In this blog update I am going to talk about William the Conqueror and his relation with the Papacy concerning the Post-Conquest English church. As everyone knows William the Conqueror invaded England in 1066 and defeated King Harold at the Battle of Hastings leaving the kingdom under Norman rule. This famous period in English history has often been remembered solely because of the landmark battle but not so much in regards to what came after, particularly the religious aspects. Therefore I aim to look at the approaches by both the Papacy and the Normans to reach an agreement over how the church will be controlled.
The Papacy had begun a series of reforms to the European churches under its influence in the eleventh century and the Pope wanted to bring these reforms into the newly conquered English kingdom with the support of King William. These reforms were concerned with morality and practice within the church and from the 1040s onwards there were attempts to suppress the customs that many of the higher clergy thought unfit for their flock. Therefore in the eyes of the Papacy the English church was in need of reform. As it would soon be seen in England, William was not against removing church figures from their posts if needed; in the mid-1050s William deposed his uncle Malgar as Archbishop of Rouen and Primate of Normandy for simony.
Upon entering the English kingdom, both William and a group of papal legates removed another individual from office due to his corruption; the Archbishop of Canterbury Stigand. Stigand faced three charges when the papal legates arrived in 1070 to crown William king and bring England back into the influence of the Roman church. At the Winchester Council he was charged with; continuing to hold the see of Winchester whilst being Archbishop of Canterbury, taking the archbishopric whilst Robert of Jumiege was still alive and using in mass the pallium (a woollen cloak bestowed by the Pope to those with jurisdiction over bishoprics and archbishoprics) that belonged to Jumiege. With Stigand deposed, the church could be reformed alongside the standards of the Continent.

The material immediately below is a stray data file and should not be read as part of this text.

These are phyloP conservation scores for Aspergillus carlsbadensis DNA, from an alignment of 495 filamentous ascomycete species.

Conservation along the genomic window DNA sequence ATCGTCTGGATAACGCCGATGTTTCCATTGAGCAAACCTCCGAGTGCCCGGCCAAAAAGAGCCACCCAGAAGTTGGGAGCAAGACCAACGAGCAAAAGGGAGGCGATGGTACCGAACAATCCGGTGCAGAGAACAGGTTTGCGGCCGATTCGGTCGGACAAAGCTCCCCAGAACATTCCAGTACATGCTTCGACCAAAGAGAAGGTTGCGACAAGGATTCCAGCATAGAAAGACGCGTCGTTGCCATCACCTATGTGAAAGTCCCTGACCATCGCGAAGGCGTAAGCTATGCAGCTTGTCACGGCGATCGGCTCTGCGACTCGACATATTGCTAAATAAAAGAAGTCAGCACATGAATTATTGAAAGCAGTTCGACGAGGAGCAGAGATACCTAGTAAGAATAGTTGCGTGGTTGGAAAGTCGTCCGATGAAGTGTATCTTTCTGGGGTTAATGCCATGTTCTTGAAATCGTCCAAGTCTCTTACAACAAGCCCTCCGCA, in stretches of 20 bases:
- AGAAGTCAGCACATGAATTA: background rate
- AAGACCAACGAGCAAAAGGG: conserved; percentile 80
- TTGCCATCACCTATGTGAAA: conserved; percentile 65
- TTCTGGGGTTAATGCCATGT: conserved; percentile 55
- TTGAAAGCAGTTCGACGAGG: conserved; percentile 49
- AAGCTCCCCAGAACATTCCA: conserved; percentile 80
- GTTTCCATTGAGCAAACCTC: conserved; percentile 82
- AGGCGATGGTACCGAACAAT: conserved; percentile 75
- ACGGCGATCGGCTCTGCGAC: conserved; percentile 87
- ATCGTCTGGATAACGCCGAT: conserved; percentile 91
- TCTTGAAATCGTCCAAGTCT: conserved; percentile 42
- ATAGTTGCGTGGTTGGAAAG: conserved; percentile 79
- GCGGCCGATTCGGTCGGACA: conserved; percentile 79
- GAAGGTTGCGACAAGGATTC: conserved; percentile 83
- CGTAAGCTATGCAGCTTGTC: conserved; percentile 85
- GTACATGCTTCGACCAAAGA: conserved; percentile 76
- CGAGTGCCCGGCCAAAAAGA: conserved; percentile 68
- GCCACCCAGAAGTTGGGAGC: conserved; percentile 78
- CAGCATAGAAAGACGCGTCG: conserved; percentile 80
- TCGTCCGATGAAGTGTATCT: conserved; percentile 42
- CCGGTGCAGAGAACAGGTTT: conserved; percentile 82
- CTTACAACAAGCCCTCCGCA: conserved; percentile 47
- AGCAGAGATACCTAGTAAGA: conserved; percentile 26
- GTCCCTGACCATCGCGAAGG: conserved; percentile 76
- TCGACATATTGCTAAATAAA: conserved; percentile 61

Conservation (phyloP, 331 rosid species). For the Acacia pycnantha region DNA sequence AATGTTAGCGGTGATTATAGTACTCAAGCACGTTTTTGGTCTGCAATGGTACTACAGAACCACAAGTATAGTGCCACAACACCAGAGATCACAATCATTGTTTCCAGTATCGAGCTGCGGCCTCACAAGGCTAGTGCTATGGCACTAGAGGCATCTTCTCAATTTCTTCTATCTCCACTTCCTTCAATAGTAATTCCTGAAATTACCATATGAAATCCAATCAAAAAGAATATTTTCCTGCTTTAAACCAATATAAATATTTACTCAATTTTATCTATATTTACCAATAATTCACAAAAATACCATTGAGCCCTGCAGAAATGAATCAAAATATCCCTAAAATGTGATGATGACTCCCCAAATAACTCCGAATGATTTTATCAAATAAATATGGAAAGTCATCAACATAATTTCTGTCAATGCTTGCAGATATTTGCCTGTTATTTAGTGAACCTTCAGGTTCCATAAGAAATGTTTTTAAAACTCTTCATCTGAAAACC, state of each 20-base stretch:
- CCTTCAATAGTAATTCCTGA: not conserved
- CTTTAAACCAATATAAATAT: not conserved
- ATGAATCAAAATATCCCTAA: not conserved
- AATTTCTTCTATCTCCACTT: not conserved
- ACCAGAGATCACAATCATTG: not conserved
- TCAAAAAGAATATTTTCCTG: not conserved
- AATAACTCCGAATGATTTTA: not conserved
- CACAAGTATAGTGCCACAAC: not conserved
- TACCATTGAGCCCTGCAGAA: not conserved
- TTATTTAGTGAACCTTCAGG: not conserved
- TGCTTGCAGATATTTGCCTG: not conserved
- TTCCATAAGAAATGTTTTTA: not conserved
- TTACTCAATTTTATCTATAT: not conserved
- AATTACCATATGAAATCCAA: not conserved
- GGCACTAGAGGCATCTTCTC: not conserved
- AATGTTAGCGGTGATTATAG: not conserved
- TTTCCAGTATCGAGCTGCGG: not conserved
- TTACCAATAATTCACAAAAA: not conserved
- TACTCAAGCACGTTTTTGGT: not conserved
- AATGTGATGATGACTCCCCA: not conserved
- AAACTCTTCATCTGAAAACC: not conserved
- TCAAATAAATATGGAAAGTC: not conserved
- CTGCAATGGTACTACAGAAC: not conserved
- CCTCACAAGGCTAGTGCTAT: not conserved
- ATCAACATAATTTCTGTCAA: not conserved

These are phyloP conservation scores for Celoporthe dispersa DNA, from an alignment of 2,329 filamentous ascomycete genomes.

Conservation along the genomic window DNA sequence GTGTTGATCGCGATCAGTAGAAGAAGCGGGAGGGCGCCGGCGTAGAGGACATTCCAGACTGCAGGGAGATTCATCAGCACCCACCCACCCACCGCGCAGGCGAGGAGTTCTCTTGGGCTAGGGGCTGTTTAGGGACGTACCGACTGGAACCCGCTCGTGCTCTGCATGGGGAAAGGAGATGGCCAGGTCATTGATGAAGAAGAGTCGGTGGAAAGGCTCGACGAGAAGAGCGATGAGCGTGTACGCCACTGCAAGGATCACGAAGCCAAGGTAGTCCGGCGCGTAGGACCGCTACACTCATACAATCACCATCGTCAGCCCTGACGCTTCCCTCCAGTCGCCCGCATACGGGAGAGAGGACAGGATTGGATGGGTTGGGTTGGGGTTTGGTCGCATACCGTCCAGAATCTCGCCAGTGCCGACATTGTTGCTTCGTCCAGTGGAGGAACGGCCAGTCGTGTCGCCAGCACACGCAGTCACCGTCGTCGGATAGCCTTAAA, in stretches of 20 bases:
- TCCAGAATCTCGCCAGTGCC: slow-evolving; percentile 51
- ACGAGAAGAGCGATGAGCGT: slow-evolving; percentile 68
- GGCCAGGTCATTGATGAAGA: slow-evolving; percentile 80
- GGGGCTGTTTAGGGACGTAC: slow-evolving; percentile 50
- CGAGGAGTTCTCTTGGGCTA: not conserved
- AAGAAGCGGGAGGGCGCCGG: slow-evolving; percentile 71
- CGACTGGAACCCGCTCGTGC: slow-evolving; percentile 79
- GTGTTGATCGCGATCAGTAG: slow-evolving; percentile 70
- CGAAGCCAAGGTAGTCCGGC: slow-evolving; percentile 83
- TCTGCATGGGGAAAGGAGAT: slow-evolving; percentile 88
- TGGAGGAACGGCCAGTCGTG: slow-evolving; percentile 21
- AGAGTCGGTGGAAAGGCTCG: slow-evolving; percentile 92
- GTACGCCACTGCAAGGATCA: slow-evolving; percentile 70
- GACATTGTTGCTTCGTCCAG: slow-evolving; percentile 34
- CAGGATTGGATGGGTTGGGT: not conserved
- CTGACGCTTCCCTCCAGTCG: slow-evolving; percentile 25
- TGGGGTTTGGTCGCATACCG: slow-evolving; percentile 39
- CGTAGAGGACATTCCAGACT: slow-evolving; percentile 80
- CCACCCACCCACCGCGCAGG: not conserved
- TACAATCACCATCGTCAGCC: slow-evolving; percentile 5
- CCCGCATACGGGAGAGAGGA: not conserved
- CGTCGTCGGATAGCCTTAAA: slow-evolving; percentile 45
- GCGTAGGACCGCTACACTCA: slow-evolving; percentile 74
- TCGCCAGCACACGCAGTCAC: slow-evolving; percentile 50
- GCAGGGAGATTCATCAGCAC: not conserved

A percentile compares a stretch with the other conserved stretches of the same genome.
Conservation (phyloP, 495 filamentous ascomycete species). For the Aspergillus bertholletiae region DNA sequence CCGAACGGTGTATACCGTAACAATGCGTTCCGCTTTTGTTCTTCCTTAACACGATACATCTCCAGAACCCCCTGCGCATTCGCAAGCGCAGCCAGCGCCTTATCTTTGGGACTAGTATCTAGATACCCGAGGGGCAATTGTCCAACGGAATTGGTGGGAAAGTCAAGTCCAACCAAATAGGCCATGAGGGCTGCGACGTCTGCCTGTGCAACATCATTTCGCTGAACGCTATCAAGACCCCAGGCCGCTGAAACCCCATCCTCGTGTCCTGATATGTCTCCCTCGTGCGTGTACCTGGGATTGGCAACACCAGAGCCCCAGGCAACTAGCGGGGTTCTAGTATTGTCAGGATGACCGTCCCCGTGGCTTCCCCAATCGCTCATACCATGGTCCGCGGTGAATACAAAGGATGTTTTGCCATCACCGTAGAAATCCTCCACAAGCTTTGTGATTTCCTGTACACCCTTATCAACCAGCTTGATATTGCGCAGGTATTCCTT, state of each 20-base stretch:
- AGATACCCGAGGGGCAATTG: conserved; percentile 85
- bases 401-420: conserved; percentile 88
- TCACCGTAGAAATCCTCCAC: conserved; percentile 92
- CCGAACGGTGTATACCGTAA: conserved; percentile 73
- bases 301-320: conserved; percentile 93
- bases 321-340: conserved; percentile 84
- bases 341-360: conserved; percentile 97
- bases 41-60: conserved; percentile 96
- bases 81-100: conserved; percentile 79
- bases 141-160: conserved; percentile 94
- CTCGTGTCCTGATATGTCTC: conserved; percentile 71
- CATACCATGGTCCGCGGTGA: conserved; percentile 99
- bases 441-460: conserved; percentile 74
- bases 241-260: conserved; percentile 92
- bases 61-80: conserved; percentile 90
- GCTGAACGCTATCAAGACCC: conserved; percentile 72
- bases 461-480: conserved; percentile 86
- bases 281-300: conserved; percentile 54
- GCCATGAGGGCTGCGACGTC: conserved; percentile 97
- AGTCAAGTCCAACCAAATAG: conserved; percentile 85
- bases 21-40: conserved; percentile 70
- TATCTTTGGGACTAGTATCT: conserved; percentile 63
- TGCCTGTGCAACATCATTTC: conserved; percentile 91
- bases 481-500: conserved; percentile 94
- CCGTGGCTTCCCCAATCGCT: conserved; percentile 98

Clerical marriage was also a problem for the Papacy when renewing their influence over the English churches. However at the Council at Winchester in 1076 the new Archbishop of Canterbury Lanfranc shrewdly avoided a general condemnation of the practice and contended himself with legislation to make clerical marriages impossible in the future. Therefore the Conqueror and the Papacy indeed followed some of the same policies towards the English church when it would suit both sides. Reforming the English church gave the Normans a further degree of legitimacy in their conquest whilst the Papacy reformed its link with England.
However there were also some occasions when the relations between the Conqueror and the Papacy were strained. To secure further ties between the Papacy and William, the Pope in 1080 asked for fealty from the England and the continuation of Peter’s Pence. However William response, that he will not pay fealty to Rome, shows the limits of papal authority. Though William agrees to pay the Peter’s Pence, England is being brought into a conflict between two Popes in Europe; the debate between the Pope and the anti-Pope had begun with the pope in Rome calling for English support. Both William and Lanfranc stay neutral and refuse to get involved with William ordering that no pope should be recognised and that no papal letters should be received in England.
With the papal crisis continuing in Europe, papal influence in England was stalled and the Norman kings were able to regain some of their lost influence over the church. This end the part that the papacy plays in the reign of William the Conqueror and during the reigns of his sons, the papacy and the kings of England do clash again. I hope this blog update has given you an insight into the Post-Conquest English church and how the Papacy used its influence to reform the religious structure.
G, Slocombe., William the Conqueror (1959)
E, Van-Houts and C, Harper-Bill, (ed.) A companion to the Anglo-Norman world (2003)
B, Golding., Conquest and Colonisation, the Normans in Britain: 1066-1100 (1994)